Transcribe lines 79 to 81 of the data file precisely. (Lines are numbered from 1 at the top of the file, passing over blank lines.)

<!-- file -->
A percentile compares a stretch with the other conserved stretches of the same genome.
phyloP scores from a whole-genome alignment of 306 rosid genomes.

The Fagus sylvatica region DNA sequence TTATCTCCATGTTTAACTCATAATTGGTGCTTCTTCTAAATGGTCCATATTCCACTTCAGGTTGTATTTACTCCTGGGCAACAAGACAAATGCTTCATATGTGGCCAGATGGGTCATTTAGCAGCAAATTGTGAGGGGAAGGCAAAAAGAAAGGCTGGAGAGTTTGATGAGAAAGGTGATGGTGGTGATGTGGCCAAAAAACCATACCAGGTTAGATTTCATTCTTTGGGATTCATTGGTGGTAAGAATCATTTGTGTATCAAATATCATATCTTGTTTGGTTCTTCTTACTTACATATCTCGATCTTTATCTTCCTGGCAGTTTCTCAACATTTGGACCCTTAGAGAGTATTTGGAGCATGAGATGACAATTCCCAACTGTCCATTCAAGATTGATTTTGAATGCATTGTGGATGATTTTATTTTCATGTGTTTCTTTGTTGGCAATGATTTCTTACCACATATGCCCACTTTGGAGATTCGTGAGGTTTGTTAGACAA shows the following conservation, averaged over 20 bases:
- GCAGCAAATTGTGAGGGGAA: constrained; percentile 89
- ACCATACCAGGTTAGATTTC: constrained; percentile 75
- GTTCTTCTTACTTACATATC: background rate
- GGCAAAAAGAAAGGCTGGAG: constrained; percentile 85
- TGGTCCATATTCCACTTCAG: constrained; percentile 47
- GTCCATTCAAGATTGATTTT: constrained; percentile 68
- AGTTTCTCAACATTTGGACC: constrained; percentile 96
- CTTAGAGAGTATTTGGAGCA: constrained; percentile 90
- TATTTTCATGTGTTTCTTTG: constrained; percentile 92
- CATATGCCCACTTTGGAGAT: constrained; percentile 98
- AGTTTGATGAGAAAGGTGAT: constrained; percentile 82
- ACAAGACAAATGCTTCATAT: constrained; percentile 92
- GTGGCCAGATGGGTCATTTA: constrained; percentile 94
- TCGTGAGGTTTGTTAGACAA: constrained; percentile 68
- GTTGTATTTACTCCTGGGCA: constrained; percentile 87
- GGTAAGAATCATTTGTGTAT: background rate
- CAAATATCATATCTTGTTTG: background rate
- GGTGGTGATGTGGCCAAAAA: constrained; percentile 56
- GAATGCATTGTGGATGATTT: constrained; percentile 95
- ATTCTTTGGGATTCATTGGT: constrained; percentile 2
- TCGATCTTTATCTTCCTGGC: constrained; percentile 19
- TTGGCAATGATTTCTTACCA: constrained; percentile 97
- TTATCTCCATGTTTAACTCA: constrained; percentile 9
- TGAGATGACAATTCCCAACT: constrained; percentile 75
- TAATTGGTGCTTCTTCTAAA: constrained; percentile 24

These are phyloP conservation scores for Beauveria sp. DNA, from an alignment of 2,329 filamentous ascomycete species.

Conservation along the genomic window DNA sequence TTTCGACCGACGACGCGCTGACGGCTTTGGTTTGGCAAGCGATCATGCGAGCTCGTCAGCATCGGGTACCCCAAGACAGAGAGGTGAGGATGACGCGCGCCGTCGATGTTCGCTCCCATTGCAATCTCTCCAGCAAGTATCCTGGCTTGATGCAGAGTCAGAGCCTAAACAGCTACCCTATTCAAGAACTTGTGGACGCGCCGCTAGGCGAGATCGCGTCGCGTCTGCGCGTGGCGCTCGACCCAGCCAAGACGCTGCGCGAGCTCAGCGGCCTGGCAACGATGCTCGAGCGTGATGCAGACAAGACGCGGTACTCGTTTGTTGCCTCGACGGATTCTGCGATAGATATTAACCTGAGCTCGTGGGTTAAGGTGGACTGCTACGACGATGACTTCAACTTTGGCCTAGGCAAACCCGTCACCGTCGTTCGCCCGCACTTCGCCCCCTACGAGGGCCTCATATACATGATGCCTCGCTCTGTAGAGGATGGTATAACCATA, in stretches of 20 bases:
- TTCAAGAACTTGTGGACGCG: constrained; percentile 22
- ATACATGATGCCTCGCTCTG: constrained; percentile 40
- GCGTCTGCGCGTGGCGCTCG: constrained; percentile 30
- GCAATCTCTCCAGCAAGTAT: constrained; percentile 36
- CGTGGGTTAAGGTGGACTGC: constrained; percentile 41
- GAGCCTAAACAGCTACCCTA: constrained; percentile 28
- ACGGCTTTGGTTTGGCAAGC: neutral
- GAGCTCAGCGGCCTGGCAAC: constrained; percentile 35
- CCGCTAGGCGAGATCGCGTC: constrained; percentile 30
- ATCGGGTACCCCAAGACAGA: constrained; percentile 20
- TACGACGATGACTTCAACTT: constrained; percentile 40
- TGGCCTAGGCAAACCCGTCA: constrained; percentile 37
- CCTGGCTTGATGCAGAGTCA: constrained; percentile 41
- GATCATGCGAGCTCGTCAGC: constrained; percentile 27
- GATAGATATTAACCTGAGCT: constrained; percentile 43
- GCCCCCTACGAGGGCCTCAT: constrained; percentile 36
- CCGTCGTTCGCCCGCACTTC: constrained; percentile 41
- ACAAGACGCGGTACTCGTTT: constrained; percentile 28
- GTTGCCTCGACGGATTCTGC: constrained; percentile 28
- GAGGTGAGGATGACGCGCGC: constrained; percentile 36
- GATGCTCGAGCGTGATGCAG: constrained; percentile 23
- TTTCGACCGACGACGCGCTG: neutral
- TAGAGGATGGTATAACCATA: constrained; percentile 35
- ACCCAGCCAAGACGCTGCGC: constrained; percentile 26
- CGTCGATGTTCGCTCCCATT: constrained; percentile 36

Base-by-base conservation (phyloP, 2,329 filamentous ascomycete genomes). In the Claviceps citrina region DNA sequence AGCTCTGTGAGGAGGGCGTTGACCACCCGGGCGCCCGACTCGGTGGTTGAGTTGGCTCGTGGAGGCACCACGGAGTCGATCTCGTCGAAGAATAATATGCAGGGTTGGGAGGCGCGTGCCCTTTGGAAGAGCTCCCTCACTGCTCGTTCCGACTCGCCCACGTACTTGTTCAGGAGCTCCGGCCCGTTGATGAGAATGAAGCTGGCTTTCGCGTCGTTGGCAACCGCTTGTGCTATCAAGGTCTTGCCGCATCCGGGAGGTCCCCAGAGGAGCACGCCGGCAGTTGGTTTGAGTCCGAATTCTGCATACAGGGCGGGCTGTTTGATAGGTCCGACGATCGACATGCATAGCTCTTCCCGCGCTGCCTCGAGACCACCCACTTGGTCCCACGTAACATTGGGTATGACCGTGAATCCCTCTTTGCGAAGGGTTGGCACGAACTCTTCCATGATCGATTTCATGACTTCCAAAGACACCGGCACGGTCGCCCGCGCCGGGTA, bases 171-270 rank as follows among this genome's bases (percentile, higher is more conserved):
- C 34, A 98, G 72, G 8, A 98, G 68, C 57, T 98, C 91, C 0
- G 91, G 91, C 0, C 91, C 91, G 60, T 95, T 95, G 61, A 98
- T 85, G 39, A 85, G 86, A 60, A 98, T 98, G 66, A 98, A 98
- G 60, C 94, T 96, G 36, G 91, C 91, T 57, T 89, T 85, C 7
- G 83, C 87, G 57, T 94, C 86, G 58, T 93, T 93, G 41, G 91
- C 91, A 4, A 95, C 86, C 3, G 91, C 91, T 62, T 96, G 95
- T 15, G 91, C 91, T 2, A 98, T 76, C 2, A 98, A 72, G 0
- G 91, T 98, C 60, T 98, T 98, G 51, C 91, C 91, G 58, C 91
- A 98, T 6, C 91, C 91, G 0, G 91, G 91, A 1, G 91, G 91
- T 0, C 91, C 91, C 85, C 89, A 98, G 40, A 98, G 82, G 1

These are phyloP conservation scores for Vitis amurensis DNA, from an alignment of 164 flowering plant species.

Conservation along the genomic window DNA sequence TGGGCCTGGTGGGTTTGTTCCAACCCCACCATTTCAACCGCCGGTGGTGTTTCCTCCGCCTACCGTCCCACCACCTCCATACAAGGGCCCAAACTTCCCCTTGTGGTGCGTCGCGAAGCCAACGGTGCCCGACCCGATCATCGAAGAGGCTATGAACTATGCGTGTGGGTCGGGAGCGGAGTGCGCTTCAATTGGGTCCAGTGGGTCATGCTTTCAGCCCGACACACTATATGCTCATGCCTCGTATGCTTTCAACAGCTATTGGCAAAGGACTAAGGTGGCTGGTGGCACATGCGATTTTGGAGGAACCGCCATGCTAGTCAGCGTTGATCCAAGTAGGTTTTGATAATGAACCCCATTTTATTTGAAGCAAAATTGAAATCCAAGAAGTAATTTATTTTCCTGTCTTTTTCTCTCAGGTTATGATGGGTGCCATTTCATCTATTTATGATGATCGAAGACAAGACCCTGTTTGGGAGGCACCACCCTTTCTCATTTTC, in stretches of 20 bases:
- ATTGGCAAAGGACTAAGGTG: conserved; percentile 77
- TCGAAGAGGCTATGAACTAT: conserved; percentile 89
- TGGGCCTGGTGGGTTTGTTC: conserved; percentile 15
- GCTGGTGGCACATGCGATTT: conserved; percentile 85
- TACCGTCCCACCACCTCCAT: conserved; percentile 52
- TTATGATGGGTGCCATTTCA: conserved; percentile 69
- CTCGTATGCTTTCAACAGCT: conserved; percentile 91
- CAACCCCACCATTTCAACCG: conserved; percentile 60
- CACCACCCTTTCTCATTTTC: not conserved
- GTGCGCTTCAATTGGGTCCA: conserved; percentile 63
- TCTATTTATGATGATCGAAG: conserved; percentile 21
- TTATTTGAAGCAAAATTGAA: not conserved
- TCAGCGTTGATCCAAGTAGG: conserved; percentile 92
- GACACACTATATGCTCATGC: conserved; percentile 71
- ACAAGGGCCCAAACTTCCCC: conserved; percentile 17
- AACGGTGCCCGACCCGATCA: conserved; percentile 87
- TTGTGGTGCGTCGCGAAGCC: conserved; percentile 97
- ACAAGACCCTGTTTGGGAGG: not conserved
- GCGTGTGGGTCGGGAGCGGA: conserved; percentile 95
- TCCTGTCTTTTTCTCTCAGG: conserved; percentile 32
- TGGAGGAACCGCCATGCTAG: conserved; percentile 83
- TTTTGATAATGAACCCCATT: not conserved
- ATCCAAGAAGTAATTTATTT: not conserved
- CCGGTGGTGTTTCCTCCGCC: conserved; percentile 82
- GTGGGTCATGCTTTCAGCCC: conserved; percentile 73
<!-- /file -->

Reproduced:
- TCTATTTATGATGATCGAAG: conserved; percentile 21
- TTATTTGAAGCAAAATTGAA: not conserved
- TCAGCGTTGATCCAAGTAGG: conserved; percentile 92